LVM manages disk drives. It allows multiple drives and partitions to be combined into larger volume groups, assists in making backups through a snapshot, and allows for dynamic volume resizing. It can also provide mirroring similar to a RAID 1 array.
A complete discussion of LVM is beyond the scope of this introduction, but basic concepts are presented below.
To run any of the commands presented here, the LVM2-2.02.111 package must be
installed. All commands must be run as the
Management of disks with lvm is accomplished using the following concepts:
These are physical disks or partitions such as /dev/sda3 or /dev/sdb.
These are named groups of physical volumes that can be manipulated by the administrator. The number of physical volumes that make up a volume group is arbitrary. Physical volumes can be dynamically added or removed from a volume group.
Volume groups may be subdivided into logical volumes. Each logical volume can then be individually formatted as if it were a regular Linux partition. Logical volumes may be dynamically resized by the administrator according to need.
To give a concrete example, suppose that you have two 2 TB disks.
Also suppose a really large amount of space is required for a very
large database, mounted on
This is what the initial set of partitions would look like:
Partition Use Size Partition Type /dev/sda1 /boot 100MB 83 (Linux) /dev/sda2 / 10GB 83 (Linux) /dev/sda3 swap 2GB 82 (Swap) /dev/sda4 LVM remainder 8e (LVM) /dev/sdb1 swap 2GB 82 (Swap) /dev/sdb2 LVM remainder 8e (LVM)
First initialize the physical volumes:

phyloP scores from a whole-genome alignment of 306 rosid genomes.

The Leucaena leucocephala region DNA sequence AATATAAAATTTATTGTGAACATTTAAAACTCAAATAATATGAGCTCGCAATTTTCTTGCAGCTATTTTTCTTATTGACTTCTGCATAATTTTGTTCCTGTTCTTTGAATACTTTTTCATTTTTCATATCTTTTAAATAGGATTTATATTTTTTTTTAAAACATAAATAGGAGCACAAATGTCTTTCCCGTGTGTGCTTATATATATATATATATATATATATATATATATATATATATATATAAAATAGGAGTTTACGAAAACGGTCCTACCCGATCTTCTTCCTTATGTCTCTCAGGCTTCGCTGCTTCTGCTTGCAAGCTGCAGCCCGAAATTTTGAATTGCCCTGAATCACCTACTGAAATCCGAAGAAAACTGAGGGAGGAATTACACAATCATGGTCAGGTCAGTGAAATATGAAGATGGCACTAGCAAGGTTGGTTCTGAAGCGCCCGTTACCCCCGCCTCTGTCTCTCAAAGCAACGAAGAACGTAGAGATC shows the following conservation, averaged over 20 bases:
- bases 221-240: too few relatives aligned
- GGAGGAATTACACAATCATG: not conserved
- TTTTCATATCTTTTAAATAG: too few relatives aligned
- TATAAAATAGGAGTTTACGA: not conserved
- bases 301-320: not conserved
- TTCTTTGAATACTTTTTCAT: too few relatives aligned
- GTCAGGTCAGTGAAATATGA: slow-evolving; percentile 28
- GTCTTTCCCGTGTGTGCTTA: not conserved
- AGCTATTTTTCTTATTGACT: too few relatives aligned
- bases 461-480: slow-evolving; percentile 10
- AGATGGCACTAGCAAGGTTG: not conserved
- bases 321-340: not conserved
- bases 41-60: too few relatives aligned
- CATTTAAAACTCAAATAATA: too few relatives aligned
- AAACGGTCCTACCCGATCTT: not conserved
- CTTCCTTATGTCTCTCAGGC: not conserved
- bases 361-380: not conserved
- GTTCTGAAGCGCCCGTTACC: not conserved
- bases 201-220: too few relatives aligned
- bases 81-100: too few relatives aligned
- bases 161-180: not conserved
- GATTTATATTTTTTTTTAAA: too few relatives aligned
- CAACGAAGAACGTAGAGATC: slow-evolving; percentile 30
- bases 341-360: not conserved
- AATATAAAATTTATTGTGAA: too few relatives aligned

pvcreate /dev/sda4 /dev/sdb2
Next create a volume group named lfs-lvm:
vgcreate lfs-lvm /dev/sda4 /dev/sdb2
The status of the volume group can be checked by running the command vgscan. Now create the logical volumes. Since there is about 3900 GB available, leave about 900 GB free for expansion. Note that the logical volume named mysql is larger than any physical disk.
lvcreate --name mysql --size 2500G lfs-lvm lvcreate --name home --size 500G lfs-lvm
Finally the logical volumes can be formatted and mounted. In this example, the jfs file system (jfsutils-1.1.15) is used for demonstration purposes.
mkfs -t ext4 /dev/lfs-lvm/home mkfs -t jfs /dev/lfs-lvm/mysql mount /dev/lfs-lvm/home /home mkdir -p /srv/mysql mount /dev/lfs-lvm/mysql /srv/mysql
The LFS boot scripts automatically make these file systems available
to the system in the checkfs script. Edit the
/etc/fstab file as required to automatically mount
A LVM logical volume can host a root filesystem, but requires the use of an initramfs (initial RAM file system) and is not discussed here.
For a more information about LVM, see the LVM HOWTO and the lvm man pages.
Last updated on 2013-02-11 18:51:17 +0000